NGQ:
What does your writing process look like? Do you have a set schedule you like to keep to, or do you write when you can?
JEAN-PIERRE:
There are so many stories that do not get told and I feel like I live in that margin or gap. So when I write, it’s from that place and some of my lines or stories are expansions of feelings I never think will really get read. Sometimes, when I was living in New York, I would write on the subway, the thirty-minute commute between the 96th street 1 train and the express 2 to 135th and Lenox. This worked well for me for a while, and then it always helps to have a life full of material that bombards you, the material you wish you did not have. Some of my unplanned moments of writing happen when I am done pretending that I am okay when I can sink my feet into the wet sand and feel some of the graininess materialize, flow away, and then collect again. Recently, I have discovered the place of music and sound as point from which to write. I used go to the place where I dream and see what writes itself. Recently, I have realized that there is a rhythm to my work, like a current, that defines and composes the entire piece. I have gravitated to the sound or melody of my narratives, and not so much the content, though that is important to me as well.
 
NGQ:
What or who do you turn to when you’re in need of inspiration, in need of refilling your creative well?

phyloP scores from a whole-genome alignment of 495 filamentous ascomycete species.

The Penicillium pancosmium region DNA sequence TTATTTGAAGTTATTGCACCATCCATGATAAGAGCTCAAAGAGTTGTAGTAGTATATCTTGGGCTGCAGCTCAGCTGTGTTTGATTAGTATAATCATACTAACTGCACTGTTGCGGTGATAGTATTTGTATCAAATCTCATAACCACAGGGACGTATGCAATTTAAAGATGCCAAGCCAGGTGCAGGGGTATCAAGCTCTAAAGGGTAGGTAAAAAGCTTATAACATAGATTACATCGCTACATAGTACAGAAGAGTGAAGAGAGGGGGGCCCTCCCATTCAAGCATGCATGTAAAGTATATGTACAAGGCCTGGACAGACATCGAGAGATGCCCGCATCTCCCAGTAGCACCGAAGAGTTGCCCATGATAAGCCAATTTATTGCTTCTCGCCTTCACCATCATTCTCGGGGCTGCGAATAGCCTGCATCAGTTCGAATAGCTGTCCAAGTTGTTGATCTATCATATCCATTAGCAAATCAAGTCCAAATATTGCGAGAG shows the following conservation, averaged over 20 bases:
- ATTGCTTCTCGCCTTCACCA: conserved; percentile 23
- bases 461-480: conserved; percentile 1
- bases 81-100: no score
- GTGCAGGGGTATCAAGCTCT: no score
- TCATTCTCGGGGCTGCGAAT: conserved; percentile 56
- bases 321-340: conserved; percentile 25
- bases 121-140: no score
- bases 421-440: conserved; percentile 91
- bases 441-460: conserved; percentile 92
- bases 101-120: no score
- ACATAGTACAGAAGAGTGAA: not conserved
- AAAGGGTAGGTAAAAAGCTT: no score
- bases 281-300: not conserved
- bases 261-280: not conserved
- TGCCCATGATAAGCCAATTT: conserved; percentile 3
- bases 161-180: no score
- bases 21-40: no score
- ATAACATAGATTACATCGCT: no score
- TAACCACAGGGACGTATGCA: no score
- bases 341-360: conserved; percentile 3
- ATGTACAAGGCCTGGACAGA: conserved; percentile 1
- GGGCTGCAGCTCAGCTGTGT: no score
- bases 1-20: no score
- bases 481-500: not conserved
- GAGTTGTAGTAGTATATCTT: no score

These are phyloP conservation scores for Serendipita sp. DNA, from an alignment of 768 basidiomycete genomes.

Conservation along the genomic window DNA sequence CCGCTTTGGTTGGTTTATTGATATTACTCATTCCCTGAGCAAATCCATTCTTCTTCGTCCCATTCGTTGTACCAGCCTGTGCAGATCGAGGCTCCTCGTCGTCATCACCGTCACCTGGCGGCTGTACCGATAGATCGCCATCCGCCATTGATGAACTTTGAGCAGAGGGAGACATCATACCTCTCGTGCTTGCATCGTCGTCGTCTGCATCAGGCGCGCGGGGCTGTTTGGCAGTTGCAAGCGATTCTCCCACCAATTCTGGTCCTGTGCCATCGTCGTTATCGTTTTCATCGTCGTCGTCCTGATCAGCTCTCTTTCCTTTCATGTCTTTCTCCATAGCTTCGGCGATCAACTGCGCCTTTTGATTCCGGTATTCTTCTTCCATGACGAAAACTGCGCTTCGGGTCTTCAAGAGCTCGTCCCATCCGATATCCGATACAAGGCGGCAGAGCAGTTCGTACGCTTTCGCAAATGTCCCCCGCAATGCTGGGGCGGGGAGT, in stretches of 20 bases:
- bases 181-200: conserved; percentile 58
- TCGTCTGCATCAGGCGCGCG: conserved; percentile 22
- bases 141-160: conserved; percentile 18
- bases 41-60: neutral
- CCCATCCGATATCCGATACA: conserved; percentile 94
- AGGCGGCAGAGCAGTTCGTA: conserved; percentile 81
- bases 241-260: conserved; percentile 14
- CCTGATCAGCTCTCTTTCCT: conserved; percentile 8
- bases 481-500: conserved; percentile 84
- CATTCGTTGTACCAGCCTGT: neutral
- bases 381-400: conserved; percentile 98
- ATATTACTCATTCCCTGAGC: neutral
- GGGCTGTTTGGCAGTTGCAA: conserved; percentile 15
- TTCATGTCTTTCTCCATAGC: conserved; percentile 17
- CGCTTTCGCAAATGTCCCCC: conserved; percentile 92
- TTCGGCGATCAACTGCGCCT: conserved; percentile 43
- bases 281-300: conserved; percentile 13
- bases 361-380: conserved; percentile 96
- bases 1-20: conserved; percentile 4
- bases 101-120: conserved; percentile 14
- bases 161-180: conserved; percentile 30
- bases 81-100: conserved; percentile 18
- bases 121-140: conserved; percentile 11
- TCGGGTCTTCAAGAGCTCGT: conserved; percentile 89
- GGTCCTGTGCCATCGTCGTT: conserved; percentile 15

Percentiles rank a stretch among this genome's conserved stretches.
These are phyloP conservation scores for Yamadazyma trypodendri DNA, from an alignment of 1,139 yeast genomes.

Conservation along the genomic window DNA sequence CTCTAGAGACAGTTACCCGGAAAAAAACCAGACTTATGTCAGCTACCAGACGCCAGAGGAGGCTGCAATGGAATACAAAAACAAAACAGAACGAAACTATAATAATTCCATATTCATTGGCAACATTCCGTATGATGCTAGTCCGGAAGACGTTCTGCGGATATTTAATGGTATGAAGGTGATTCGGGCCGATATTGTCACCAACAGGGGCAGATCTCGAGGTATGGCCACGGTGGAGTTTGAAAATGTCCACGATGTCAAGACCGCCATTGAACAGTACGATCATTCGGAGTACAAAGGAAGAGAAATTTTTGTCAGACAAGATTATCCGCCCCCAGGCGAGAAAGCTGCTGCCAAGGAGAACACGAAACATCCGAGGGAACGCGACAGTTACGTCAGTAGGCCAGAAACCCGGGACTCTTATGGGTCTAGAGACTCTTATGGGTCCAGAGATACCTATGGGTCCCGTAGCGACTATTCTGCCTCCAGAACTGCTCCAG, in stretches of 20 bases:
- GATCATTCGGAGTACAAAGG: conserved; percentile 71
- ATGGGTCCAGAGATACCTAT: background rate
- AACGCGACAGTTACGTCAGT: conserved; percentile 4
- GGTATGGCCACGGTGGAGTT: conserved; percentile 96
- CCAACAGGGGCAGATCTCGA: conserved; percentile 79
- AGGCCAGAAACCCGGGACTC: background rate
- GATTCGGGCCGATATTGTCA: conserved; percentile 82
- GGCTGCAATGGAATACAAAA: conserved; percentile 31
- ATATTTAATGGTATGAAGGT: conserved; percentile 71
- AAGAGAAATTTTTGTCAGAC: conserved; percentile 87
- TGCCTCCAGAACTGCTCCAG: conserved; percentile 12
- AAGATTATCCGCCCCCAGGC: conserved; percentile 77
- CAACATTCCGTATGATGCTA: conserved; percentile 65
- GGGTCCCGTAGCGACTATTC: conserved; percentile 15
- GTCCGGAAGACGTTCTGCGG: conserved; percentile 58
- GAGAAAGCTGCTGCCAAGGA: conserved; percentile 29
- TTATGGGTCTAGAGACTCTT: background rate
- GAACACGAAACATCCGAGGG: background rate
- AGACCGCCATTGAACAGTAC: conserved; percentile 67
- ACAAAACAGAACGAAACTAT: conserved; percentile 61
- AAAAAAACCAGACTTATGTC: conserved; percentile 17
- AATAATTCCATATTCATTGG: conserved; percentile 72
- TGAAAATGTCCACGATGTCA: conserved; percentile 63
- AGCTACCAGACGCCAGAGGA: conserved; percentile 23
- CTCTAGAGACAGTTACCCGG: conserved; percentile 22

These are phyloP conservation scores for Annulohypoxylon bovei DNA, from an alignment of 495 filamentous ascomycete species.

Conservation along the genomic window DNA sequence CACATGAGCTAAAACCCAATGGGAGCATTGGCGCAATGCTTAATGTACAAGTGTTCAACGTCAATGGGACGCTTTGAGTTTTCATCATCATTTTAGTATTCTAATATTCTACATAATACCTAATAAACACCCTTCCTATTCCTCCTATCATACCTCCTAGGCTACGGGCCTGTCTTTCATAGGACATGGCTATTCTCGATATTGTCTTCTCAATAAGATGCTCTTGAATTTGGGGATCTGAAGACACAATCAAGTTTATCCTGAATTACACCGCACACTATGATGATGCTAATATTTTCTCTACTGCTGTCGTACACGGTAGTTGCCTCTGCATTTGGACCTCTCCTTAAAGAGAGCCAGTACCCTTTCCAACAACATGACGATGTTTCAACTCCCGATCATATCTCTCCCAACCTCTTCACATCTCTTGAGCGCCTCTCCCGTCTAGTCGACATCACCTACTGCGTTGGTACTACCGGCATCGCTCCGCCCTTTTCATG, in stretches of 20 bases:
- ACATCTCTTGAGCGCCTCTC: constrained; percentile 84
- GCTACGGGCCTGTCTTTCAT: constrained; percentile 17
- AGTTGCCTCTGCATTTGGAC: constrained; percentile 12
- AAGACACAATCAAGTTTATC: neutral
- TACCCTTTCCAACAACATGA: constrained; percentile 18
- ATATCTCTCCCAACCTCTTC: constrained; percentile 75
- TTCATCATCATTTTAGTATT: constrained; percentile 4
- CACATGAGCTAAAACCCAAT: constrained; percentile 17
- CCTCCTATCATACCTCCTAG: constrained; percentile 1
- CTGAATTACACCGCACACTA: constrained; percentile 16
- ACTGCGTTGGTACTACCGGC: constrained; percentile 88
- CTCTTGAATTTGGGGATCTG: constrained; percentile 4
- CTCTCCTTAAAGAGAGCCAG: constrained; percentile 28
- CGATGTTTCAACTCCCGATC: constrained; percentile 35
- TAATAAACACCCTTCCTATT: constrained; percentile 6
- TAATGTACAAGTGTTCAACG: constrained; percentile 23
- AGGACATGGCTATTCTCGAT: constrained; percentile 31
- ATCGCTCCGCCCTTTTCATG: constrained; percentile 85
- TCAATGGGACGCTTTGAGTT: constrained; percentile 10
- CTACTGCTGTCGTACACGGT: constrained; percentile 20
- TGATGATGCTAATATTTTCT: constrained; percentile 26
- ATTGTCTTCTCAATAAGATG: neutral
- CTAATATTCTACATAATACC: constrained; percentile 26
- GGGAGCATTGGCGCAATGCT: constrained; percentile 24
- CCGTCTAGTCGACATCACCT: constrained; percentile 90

JEAN-PIERRE:
This is a hard question. Every time I think I have the answer to this question, I feel like my answer gets challenged. I have a pretty close relationship with God, which strikes many people as being particularly insane. But when I am in need of inspiration, I go to a place of comfort where I do not actually need ideas or inspiration. I simply need to know that I am already known. I lay my head on the familiar chest of acceptance, where all my words are valid. All my abstractions are meaningful. In that place, I do not feel like a woman. I do not feel black or short or new to my craft. I feel like I am, like I simply am. Then, I think that feeling makes me feel powerful. From there, I can write. What comes out usually corresponds to my place in society or my silent frustrations, or simply what I feel is beautiful. As I said before, I have become more aware of the melody or rhythm of the writing that exists even before I write it. So, in some ways, what many would call meditating, focusing on the sounds and inner vibrations that surface when I am still enough to listen–this has been something that has helped me.

 
NGQ:
And finally, can you tell me who & what you’re reading of late?
JEAN-PIERRE:
I have been revisiting Stein’s spoken poetry, particularly her “Stanzas in Meditation”. Also, I have been reading a bit of John Cage, “Lecture on Nothing”. These two works are doing some profound things with language that I want to revisit and experiment with. One more read that I have found most beautiful of late is Alice Walker’s “Taking the Arrow out of the Heart,” which had some deeply meaningful sections for me.